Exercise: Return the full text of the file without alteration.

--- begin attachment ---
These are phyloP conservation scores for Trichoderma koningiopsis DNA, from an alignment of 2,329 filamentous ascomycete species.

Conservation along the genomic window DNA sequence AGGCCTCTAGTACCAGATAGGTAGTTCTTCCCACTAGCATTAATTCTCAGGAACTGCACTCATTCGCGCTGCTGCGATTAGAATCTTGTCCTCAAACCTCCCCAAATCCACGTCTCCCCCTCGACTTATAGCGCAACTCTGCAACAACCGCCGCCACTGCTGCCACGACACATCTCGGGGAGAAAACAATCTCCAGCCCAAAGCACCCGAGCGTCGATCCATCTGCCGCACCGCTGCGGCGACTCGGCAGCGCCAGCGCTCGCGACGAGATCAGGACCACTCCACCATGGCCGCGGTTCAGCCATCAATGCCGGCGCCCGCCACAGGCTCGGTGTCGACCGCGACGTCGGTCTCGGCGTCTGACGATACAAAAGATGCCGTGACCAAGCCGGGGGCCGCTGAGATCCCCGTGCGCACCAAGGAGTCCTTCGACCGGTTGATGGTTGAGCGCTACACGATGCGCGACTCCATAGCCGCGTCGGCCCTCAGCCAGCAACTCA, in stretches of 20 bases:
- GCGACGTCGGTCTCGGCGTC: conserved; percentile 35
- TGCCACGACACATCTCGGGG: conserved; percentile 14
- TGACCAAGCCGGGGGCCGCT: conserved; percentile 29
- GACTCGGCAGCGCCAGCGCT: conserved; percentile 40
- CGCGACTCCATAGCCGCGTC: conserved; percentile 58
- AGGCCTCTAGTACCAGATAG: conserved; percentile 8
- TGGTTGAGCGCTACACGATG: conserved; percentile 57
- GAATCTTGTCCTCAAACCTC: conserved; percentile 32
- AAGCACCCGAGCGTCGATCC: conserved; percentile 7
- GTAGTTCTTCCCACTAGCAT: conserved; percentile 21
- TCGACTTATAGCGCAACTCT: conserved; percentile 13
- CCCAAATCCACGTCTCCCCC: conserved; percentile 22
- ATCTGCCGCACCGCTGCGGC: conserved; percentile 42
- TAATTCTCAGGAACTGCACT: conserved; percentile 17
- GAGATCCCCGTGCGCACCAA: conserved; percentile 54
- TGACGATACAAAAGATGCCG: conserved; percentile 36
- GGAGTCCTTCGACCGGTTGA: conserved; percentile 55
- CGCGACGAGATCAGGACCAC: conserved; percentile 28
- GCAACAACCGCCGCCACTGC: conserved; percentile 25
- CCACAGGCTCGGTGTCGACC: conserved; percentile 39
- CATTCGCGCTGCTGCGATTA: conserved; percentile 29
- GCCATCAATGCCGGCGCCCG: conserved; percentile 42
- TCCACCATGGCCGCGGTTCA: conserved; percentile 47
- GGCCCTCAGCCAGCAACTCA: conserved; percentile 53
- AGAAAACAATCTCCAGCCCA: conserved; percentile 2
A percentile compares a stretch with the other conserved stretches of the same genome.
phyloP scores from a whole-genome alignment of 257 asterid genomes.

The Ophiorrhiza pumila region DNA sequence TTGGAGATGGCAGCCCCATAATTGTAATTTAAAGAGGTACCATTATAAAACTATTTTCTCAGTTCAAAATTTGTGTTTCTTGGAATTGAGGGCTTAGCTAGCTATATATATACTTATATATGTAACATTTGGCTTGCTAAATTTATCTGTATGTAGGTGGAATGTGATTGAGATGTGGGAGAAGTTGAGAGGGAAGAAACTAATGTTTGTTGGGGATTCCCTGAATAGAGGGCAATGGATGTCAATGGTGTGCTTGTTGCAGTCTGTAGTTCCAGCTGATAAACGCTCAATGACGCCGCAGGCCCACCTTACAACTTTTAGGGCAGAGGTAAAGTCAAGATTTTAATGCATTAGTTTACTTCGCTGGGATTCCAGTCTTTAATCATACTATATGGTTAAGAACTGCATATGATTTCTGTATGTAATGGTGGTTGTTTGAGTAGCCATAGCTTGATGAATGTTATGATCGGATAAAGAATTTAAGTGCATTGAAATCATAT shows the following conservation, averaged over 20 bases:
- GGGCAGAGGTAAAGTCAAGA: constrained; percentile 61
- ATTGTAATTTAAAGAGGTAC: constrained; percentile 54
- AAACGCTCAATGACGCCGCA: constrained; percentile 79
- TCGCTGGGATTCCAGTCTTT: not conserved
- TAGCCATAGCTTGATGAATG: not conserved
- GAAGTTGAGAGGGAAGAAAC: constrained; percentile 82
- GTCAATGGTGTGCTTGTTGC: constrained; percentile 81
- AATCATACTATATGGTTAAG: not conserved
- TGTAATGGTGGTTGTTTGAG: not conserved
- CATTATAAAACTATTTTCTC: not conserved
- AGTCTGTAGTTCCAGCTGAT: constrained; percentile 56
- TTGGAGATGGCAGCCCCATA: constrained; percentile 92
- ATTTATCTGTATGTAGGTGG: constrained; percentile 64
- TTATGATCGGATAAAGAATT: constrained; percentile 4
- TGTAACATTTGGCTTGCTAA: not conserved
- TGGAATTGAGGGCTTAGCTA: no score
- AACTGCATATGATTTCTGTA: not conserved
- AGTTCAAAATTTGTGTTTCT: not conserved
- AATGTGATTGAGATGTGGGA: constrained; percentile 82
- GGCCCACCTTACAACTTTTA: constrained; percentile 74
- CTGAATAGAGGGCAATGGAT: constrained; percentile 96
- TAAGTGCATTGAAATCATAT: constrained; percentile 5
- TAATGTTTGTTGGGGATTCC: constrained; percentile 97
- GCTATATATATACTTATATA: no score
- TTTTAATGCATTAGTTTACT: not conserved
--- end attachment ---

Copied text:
These are phyloP conservation scores for Trichoderma koningiopsis DNA, from an alignment of 2,329 filamentous ascomycete species.

Conservation along the genomic window DNA sequence AGGCCTCTAGTACCAGATAGGTAGTTCTTCCCACTAGCATTAATTCTCAGGAACTGCACTCATTCGCGCTGCTGCGATTAGAATCTTGTCCTCAAACCTCCCCAAATCCACGTCTCCCCCTCGACTTATAGCGCAACTCTGCAACAACCGCCGCCACTGCTGCCACGACACATCTCGGGGAGAAAACAATCTCCAGCCCAAAGCACCCGAGCGTCGATCCATCTGCCGCACCGCTGCGGCGACTCGGCAGCGCCAGCGCTCGCGACGAGATCAGGACCACTCCACCATGGCCGCGGTTCAGCCATCAATGCCGGCGCCCGCCACAGGCTCGGTGTCGACCGCGACGTCGGTCTCGGCGTCTGACGATACAAAAGATGCCGTGACCAAGCCGGGGGCCGCTGAGATCCCCGTGCGCACCAAGGAGTCCTTCGACCGGTTGATGGTTGAGCGCTACACGATGCGCGACTCCATAGCCGCGTCGGCCCTCAGCCAGCAACTCA, in stretches of 20 bases:
- GCGACGTCGGTCTCGGCGTC: conserved; percentile 35
- TGCCACGACACATCTCGGGG: conserved; percentile 14
- TGACCAAGCCGGGGGCCGCT: conserved; percentile 29
- GACTCGGCAGCGCCAGCGCT: conserved; percentile 40
- CGCGACTCCATAGCCGCGTC: conserved; percentile 58
- AGGCCTCTAGTACCAGATAG: conserved; percentile 8
- TGGTTGAGCGCTACACGATG: conserved; percentile 57
- GAATCTTGTCCTCAAACCTC: conserved; percentile 32
- AAGCACCCGAGCGTCGATCC: conserved; percentile 7
- GTAGTTCTTCCCACTAGCAT: conserved; percentile 21
- TCGACTTATAGCGCAACTCT: conserved; percentile 13
- CCCAAATCCACGTCTCCCCC: conserved; percentile 22
- ATCTGCCGCACCGCTGCGGC: conserved; percentile 42
- TAATTCTCAGGAACTGCACT: conserved; percentile 17
- GAGATCCCCGTGCGCACCAA: conserved; percentile 54
- TGACGATACAAAAGATGCCG: conserved; percentile 36
- GGAGTCCTTCGACCGGTTGA: conserved; percentile 55
- CGCGACGAGATCAGGACCAC: conserved; percentile 28
- GCAACAACCGCCGCCACTGC: conserved; percentile 25
- CCACAGGCTCGGTGTCGACC: conserved; percentile 39
- CATTCGCGCTGCTGCGATTA: conserved; percentile 29
- GCCATCAATGCCGGCGCCCG: conserved; percentile 42
- TCCACCATGGCCGCGGTTCA: conserved; percentile 47
- GGCCCTCAGCCAGCAACTCA: conserved; percentile 53
- AGAAAACAATCTCCAGCCCA: conserved; percentile 2
A percentile compares a stretch with the other conserved stretches of the same genome.
phyloP scores from a whole-genome alignment of 257 asterid genomes.

The Ophiorrhiza pumila region DNA sequence TTGGAGATGGCAGCCCCATAATTGTAATTTAAAGAGGTACCATTATAAAACTATTTTCTCAGTTCAAAATTTGTGTTTCTTGGAATTGAGGGCTTAGCTAGCTATATATATACTTATATATGTAACATTTGGCTTGCTAAATTTATCTGTATGTAGGTGGAATGTGATTGAGATGTGGGAGAAGTTGAGAGGGAAGAAACTAATGTTTGTTGGGGATTCCCTGAATAGAGGGCAATGGATGTCAATGGTGTGCTTGTTGCAGTCTGTAGTTCCAGCTGATAAACGCTCAATGACGCCGCAGGCCCACCTTACAACTTTTAGGGCAGAGGTAAAGTCAAGATTTTAATGCATTAGTTTACTTCGCTGGGATTCCAGTCTTTAATCATACTATATGGTTAAGAACTGCATATGATTTCTGTATGTAATGGTGGTTGTTTGAGTAGCCATAGCTTGATGAATGTTATGATCGGATAAAGAATTTAAGTGCATTGAAATCATAT shows the following conservation, averaged over 20 bases:
- GGGCAGAGGTAAAGTCAAGA: constrained; percentile 61
- ATTGTAATTTAAAGAGGTAC: constrained; percentile 54
- AAACGCTCAATGACGCCGCA: constrained; percentile 79
- TCGCTGGGATTCCAGTCTTT: not conserved
- TAGCCATAGCTTGATGAATG: not conserved
- GAAGTTGAGAGGGAAGAAAC: constrained; percentile 82
- GTCAATGGTGTGCTTGTTGC: constrained; percentile 81
- AATCATACTATATGGTTAAG: not conserved
- TGTAATGGTGGTTGTTTGAG: not conserved
- CATTATAAAACTATTTTCTC: not conserved
- AGTCTGTAGTTCCAGCTGAT: constrained; percentile 56
- TTGGAGATGGCAGCCCCATA: constrained; percentile 92
- ATTTATCTGTATGTAGGTGG: constrained; percentile 64
- TTATGATCGGATAAAGAATT: constrained; percentile 4
- TGTAACATTTGGCTTGCTAA: not conserved
- TGGAATTGAGGGCTTAGCTA: no score
- AACTGCATATGATTTCTGTA: not conserved
- AGTTCAAAATTTGTGTTTCT: not conserved
- AATGTGATTGAGATGTGGGA: constrained; percentile 82
- GGCCCACCTTACAACTTTTA: constrained; percentile 74
- CTGAATAGAGGGCAATGGAT: constrained; percentile 96
- TAAGTGCATTGAAATCATAT: constrained; percentile 5
- TAATGTTTGTTGGGGATTCC: constrained; percentile 97
- GCTATATATATACTTATATA: no score
- TTTTAATGCATTAGTTTACT: not conserved